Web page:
Publisher's note: This post appears here courtesy of the Carolina Journal, and written by Lindsay Marchello.
The General Assembly may finally end the months-long budget stalemate and override the governor's veto of the budget.
The reconsideration of the budget veto was put on the Senate calendar for 7 p.m. Monday, Oct. 28. The move prompts speculation Senate leader Phil Berger, R-Rockingham, has enough votes for an override.
Pat Ryan, a spokesman for Berger, wouldn't confirm whether Berger has the votes.
Republicans need only one Senate Democrat to vote to override for it to be successful. Four Senate Democrats voted for the budget the first time. All eyes are on Sens. Floyd McKissick Jr., D-Durham; Toby Fitch, D-Wilson; Ben Clark, D-Hoke; and Don Davis, D-Greene.
Senate Democrats claim they are "21 strong" and will vote to sustain the veto.
"Every member of the Senate has a choice to make: To be in the chamber and vote, or not,"
Berger said in a news release.
Gov. Roy Cooper, a Democrat, vetoed the $24 billion budget June 28. The governor chided the Republican-led General Assembly for prioritizing tax cuts over investing in public education with higher teacher pay or a school construction bond. The primary crux of the governor's objection was the General Assembly's failure to include money for Medicaid expansion.
The veto set off a stalemate between Republican leadership and Cooper lasting for months. Cooper made it clear that without Medicaid expansion on the table, budget negotiations would fail. Republicans are largely dead set against expanding Medicaid, but they did offer to hold a special session to discuss health care.
House Speaker Tim Moore, R-Cleveland, also promised to hold a vote on House Bill 655
, N.C. Healthcare for Working Families Act, if the veto override was successful. H.B. 655 is some Republican lawmakers' answer to Medicaid expansion. Critics have called the bill Medicaid expansion-light, even though it includes work requirements for those seeking to be insured under the program.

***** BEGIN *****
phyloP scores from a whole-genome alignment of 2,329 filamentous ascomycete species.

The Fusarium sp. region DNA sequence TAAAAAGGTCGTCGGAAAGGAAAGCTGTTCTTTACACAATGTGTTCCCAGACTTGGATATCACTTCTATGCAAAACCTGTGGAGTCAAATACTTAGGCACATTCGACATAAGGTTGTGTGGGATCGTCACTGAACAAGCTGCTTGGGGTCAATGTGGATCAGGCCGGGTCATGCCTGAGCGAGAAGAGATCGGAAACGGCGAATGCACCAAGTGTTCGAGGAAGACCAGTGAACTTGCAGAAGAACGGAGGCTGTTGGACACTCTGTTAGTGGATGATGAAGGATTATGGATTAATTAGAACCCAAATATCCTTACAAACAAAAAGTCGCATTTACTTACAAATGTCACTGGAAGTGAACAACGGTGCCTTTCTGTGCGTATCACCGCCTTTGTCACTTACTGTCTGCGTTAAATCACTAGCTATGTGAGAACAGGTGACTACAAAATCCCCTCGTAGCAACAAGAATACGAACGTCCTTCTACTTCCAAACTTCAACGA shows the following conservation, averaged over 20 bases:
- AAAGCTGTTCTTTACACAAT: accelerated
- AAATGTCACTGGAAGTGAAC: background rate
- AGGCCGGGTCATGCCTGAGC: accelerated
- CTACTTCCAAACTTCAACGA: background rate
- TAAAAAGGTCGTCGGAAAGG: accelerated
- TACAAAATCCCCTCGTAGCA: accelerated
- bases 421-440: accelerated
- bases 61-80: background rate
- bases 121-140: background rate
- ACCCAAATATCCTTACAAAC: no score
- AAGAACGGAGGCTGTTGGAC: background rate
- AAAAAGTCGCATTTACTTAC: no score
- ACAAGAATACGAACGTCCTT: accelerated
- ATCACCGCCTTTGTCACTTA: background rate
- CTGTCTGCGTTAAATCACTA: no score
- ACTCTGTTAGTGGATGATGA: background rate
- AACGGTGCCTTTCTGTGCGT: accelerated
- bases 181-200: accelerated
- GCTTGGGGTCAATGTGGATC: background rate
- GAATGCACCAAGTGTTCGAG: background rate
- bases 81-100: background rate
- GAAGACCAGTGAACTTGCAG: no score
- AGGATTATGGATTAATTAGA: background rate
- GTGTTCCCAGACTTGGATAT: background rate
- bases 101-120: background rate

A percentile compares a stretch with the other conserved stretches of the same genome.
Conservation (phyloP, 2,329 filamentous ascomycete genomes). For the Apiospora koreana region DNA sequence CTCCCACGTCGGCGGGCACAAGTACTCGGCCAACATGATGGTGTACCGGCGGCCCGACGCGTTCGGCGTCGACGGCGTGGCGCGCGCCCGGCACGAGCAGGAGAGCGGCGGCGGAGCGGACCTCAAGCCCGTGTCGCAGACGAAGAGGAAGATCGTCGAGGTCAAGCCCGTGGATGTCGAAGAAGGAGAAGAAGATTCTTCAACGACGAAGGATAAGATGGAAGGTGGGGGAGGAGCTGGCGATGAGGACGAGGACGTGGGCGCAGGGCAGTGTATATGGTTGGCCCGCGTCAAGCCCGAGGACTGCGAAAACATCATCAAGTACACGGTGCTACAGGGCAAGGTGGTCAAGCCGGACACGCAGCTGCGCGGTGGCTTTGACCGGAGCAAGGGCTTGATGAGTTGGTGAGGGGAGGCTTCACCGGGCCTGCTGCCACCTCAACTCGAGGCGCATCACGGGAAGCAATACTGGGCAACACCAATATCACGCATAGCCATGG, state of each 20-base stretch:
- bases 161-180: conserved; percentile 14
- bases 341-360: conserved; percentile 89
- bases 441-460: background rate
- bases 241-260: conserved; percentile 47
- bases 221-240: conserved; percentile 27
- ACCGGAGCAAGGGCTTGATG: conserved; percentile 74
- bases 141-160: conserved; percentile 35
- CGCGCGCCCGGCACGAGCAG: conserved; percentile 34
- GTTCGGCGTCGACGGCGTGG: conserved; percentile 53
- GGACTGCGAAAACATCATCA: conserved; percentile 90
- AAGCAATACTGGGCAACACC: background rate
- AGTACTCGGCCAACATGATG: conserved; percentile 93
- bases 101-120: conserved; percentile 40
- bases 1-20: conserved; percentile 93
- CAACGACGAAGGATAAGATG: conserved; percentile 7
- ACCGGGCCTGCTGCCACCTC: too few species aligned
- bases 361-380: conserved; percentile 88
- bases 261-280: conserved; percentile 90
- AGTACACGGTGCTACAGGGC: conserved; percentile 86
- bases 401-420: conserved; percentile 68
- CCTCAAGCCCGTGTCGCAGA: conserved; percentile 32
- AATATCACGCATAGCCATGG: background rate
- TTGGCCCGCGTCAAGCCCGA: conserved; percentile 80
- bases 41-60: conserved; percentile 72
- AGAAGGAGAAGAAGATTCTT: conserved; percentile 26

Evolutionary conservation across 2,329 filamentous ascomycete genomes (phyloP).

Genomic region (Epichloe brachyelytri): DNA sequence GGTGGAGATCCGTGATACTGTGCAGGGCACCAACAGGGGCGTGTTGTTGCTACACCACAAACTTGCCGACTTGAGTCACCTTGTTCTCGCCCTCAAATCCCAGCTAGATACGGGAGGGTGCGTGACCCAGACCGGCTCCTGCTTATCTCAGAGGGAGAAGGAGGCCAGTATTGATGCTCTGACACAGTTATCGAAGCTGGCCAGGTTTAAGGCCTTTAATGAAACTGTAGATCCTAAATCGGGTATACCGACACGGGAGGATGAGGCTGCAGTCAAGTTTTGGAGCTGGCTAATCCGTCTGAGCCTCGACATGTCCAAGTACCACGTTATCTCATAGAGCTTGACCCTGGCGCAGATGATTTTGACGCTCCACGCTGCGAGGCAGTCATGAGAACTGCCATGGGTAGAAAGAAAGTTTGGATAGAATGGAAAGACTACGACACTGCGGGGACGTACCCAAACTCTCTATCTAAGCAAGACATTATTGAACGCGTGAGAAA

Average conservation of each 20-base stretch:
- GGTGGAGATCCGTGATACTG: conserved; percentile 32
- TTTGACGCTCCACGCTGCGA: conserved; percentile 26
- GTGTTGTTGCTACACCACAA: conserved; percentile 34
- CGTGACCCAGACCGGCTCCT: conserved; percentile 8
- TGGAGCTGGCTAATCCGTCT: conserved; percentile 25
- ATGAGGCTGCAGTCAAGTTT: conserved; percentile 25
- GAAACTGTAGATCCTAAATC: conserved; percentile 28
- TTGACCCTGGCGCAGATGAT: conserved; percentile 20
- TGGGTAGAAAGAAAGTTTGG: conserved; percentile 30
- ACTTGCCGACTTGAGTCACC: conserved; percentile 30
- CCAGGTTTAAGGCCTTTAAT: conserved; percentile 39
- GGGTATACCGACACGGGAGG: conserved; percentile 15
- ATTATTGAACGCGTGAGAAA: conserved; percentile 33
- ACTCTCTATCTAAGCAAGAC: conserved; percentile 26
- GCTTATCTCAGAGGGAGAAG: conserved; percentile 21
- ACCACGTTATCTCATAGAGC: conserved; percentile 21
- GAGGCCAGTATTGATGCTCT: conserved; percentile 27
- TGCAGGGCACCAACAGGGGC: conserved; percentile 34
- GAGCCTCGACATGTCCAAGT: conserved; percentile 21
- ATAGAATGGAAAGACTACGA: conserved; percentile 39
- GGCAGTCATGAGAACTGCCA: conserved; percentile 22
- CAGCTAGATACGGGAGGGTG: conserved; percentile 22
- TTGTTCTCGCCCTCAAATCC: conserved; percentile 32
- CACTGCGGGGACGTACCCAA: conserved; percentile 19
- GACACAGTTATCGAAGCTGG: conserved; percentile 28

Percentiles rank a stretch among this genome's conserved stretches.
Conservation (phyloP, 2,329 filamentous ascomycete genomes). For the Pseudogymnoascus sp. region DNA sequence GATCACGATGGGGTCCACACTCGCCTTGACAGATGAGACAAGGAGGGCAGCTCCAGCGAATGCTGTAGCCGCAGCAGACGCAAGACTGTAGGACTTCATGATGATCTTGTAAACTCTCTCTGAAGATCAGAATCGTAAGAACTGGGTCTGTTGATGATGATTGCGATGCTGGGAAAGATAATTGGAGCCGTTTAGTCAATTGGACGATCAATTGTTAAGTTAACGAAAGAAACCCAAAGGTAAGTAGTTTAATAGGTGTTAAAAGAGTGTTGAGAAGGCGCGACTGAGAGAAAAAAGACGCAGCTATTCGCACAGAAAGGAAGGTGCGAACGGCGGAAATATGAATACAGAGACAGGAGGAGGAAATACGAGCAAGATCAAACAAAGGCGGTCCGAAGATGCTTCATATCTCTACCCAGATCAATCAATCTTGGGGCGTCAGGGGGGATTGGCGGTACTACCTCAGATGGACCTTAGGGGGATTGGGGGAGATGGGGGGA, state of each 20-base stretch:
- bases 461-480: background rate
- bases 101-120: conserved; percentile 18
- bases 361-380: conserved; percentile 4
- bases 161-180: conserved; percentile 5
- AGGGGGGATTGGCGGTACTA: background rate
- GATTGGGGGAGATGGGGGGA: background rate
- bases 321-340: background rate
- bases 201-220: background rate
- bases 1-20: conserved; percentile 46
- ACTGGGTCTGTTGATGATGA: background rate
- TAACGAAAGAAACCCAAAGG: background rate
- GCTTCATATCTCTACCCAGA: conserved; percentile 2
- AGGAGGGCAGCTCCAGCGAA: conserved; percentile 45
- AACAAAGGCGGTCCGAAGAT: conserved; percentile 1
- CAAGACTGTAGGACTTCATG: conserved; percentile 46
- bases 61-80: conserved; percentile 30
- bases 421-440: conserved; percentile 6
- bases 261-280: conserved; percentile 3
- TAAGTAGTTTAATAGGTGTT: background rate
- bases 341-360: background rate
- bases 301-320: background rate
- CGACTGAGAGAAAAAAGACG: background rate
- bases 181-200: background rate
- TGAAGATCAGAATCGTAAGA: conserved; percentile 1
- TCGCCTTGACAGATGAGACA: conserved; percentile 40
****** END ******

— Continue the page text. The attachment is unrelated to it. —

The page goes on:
For a time, Republicans seemed satisfied with passing mini-budgets in lieu of a full budget. The mini-budgets covered a range of budget provisions with bipartisan support. This included money for Raise the Age implementation and raises for State Highway Patrol officers.
But on the morning of Sept. 11, the House surprised many by successfully overriding the veto
. Most House Democrats were absent from the chamber. Only nine were present to vote against overriding the veto. The vote was 55-9.
Later that day, House Democrat leader Rep. Darren Jackson, D-Wake, claimed House Rules Committee Chair Rep. David Lewis, R-Harnett, told him Sept. 10 no votes would held at 8:30 a.m. Lewis is the House Rules Committee chairman and presided over the previous afternoon session.
House Republicans deny accusations they intentionally misled their colleagues. Lewis said Jackson may have misunderstood him when he told him there would be time for Democrats to caucus before votes on two mini-budgets.
Moore repeatedly said he would hold the vote on the veto override if the opportunity presented itself. The House speaker also said no vote sessions were always formally announced. No such notice was given for Sept. 11.
In any case, the House veto override further soured relationships between Republicans and Democrats in the General Assembly.
Now, the Senate might take a shot at overriding the veto.
Berger said the Senate plans to adjourn no later than Oct. 31, regardless of whether they override the veto.